At the kickstart of the pandemic in March 2020, many schools worldwide were forced to close their doors. Along with the loneliness and negative consequences of remote learning, it did have at least one positive impact, and that was the increased amount of sleep students received.
As many schools and universities have now returned to on-campus classes, many pupils may be receiving fewer amounts of sleep than during the pandemic as they might have become accustomed to working from home.
Below is data visualisation showing that students received more sleep in the year of the pandemic than in the previous year:
‘Sleep is a non-negotiable biological necessity.’ These are the words of Matthew Paul Walker, neurological scientist and author of Why We Sleep. He believes that sleep is the most crucial life-support system that exists and that its importance is underestimated immensely. From increasing memory capacity to decreasing emotional instability, getting a sufficient amount of good sleep per night proves to do wonders.
1. Better Memory
It is the night before an exam and you are deciding whether to pull an all-nighter or put your notes aside and hope for the best. Undoubtedly, many students have faced this decision before. Surprisingly, science says to ditch the books and go to bed. Sleep will help store and memorise information learned during the day. The hippocampus is a tiny structure in the brain that acts as a kind of memory ‘inbox’ where information is temporarily absorbed. According to Walker, during deep sleep, brain waves transport this information from the hippocampus via sleep spindles to the long-term storage site in the brain.
2. Brighter Futures
Not only does sleep help one’s learning abilities but it also consequently increases school results. In 1996 in Minessota, The Edina School District was the first in the U.S. to change its starting times from 7:20 AM to 8:30 AM. Survey results showed that a later start time led to more sleep and proved to be beneficial to grades. SAT (Scholastic Aptitude Test) scores even increased by an average of 212 points, often meaning that students were able to apply to more prestigious colleges and universities.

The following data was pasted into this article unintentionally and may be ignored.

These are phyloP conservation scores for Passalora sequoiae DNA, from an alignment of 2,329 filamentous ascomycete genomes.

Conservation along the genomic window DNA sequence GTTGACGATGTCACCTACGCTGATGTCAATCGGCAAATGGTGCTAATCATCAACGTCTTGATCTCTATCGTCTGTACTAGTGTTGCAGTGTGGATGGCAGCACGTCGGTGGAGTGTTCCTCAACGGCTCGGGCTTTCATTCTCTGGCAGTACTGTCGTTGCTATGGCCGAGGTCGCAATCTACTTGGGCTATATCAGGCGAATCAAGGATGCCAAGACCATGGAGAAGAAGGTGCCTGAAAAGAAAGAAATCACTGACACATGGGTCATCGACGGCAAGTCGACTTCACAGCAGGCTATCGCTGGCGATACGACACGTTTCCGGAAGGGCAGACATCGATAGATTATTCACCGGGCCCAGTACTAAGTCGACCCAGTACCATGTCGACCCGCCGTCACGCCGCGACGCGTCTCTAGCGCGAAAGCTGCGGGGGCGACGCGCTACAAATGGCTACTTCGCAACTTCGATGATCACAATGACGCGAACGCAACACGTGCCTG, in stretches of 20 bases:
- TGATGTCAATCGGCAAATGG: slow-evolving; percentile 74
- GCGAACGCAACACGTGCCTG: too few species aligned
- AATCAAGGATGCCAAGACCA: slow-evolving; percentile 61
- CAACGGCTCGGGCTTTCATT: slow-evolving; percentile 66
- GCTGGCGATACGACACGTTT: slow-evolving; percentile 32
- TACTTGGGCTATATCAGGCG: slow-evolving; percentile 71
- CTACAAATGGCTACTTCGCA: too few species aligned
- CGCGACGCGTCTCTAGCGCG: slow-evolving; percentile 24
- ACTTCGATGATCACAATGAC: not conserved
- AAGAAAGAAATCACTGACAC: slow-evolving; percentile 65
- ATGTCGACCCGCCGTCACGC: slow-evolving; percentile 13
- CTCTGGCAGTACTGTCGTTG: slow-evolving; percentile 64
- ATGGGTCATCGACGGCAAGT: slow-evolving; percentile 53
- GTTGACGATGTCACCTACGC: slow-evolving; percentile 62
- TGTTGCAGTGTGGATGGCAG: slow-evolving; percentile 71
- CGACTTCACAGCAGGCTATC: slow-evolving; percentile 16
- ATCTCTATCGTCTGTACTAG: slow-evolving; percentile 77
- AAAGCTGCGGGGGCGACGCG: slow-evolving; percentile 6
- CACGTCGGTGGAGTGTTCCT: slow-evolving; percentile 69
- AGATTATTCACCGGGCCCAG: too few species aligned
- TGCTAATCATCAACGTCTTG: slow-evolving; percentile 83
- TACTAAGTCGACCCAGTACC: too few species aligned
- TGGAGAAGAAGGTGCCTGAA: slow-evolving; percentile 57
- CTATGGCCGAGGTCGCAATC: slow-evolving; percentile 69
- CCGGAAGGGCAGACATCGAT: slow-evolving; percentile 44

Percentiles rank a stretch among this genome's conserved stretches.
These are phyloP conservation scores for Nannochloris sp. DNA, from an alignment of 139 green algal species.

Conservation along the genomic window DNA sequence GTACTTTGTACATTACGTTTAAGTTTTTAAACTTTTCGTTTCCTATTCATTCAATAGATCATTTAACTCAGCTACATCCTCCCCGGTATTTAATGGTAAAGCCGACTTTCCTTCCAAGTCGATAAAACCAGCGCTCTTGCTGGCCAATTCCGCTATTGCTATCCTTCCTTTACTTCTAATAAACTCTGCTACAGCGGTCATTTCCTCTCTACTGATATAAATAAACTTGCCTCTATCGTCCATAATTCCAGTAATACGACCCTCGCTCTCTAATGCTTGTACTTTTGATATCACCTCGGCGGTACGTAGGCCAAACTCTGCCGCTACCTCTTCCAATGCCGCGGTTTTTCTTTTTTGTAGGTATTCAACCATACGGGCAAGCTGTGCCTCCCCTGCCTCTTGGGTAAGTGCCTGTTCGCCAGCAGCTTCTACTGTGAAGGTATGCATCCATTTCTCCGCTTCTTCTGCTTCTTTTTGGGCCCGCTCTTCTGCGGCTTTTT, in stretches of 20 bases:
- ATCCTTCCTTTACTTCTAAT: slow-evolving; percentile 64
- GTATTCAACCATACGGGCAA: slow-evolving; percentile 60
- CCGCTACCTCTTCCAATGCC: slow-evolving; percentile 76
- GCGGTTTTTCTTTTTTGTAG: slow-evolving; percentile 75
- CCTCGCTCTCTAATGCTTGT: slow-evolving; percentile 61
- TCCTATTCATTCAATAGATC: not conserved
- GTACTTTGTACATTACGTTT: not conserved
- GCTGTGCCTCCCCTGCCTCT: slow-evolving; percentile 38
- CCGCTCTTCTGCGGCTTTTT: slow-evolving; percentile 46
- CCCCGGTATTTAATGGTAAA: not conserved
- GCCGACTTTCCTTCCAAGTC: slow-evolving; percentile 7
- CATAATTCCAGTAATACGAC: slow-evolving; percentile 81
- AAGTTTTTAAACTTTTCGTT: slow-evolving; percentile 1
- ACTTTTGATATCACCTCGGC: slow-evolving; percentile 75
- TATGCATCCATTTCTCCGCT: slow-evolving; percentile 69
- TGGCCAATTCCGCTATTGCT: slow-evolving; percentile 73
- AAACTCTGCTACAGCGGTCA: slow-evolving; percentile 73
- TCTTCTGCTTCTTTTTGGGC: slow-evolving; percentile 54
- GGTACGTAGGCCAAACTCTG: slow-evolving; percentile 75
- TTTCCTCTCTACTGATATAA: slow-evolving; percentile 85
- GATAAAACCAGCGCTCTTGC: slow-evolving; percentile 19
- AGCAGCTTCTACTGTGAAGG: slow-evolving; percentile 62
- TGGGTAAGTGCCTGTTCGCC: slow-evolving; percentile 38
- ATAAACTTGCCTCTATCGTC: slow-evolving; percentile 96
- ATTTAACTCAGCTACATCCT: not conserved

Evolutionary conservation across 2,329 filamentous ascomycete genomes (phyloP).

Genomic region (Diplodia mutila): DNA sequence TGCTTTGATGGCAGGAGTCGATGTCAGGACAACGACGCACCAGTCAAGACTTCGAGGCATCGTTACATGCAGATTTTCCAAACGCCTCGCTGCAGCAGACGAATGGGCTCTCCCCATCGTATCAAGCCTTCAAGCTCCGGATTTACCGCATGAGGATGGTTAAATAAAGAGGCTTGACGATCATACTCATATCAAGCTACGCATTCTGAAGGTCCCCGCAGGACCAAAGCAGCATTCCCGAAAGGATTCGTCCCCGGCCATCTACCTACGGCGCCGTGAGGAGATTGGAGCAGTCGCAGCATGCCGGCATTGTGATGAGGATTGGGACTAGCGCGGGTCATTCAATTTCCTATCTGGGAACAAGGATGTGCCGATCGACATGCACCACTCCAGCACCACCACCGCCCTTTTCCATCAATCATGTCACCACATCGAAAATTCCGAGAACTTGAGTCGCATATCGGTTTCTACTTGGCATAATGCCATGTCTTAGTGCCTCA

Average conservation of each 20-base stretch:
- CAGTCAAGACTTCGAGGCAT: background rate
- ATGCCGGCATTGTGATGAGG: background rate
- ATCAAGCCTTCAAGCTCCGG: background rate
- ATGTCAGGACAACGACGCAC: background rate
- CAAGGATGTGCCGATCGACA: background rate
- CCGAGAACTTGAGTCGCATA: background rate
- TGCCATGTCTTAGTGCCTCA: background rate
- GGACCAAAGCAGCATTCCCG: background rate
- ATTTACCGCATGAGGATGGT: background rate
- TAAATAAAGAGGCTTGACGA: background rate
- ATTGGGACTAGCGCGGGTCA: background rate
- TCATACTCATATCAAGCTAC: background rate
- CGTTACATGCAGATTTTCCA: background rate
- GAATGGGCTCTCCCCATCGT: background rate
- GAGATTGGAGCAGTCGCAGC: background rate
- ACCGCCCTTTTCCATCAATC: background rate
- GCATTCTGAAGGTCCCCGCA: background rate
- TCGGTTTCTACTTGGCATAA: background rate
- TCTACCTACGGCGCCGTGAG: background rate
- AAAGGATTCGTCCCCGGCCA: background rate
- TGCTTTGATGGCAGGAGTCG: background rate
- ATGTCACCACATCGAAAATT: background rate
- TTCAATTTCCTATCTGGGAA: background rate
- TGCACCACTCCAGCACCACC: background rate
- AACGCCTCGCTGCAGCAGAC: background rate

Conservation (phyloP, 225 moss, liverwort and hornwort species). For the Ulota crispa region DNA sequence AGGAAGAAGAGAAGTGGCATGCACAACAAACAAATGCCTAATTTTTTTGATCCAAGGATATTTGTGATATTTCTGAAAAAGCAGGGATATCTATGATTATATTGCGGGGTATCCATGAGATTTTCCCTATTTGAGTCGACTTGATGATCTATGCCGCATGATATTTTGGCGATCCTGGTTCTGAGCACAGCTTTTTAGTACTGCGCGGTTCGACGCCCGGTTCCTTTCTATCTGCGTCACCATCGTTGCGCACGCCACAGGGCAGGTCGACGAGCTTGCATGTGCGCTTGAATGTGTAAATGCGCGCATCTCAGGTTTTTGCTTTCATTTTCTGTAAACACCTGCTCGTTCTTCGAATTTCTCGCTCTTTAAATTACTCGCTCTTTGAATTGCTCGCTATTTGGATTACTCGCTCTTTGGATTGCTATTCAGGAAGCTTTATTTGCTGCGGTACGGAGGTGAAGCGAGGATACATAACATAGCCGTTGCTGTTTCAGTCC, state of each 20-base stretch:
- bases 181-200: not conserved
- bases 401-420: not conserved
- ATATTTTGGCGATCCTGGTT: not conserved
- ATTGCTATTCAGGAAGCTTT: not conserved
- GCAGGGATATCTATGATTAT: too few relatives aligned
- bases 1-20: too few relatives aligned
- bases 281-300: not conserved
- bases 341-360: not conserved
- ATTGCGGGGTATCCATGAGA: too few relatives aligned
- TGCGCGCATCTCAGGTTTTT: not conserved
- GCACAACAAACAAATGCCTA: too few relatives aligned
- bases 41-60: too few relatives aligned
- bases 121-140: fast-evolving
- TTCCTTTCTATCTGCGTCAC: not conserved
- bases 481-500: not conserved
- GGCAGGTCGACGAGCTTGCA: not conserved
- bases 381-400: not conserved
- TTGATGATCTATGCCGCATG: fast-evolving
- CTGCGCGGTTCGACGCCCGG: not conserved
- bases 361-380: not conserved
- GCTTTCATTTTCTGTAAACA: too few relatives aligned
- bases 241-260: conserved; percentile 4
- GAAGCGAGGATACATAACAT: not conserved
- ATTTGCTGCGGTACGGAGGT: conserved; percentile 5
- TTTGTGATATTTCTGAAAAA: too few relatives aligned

3. Increased Life-Expectancy
In another study conducted in Teton County, Wyoming, students were allowed more sleep as school starting times were set to a later time. Not only did their academic results increase much like the students in the Edina district, but so did their life expectancy. Car crashes are one of the leading causes of death for teenagers in developed nations and as with many other things, sleep once again plays a very important role here. After the school in Teton County shifted their school start time from 7:35 AM to 8:55 AM and students reported getting an hour more sleep, the school noticed a 70% reduction in vehicle accidents amongst their pupils.
4. Decreased Emotional Irrationality
Waking up grumpy after a bad night’s rest has been scientifically proven to be linked to sleep deprivation. The amygdala is a structure of cells located in our brain that is responsible for strong emotional reactions. In his Google Talk, Walker mentions that when someone is sleep-deprived, the amygdala becomes 60% more responsive, meaning that they are more vulnerable to emotionally irrational outbursts. However, individuals who do obtain an adequate amount of sleep each night, show fewer signs of anger and aggressive behaviours.
5. Healthier Immune System
According to The Sleep Foundation, sleep plays a very important role when contributing to our immune system. For example, through sleep deprivation, the activity of natural killer cells, which play a substantial role in killing tumour cells, is reduced by 72%. Similarly, not getting a good night’s sleep leads to a higher chance of producing inflammatory cytokines, which increase the risk of developing cardiovascular and metabolic disorders.
Text: Charlotte Ariën
Image: Lux Graves via Unsplash, infographics: Charlotte Ariën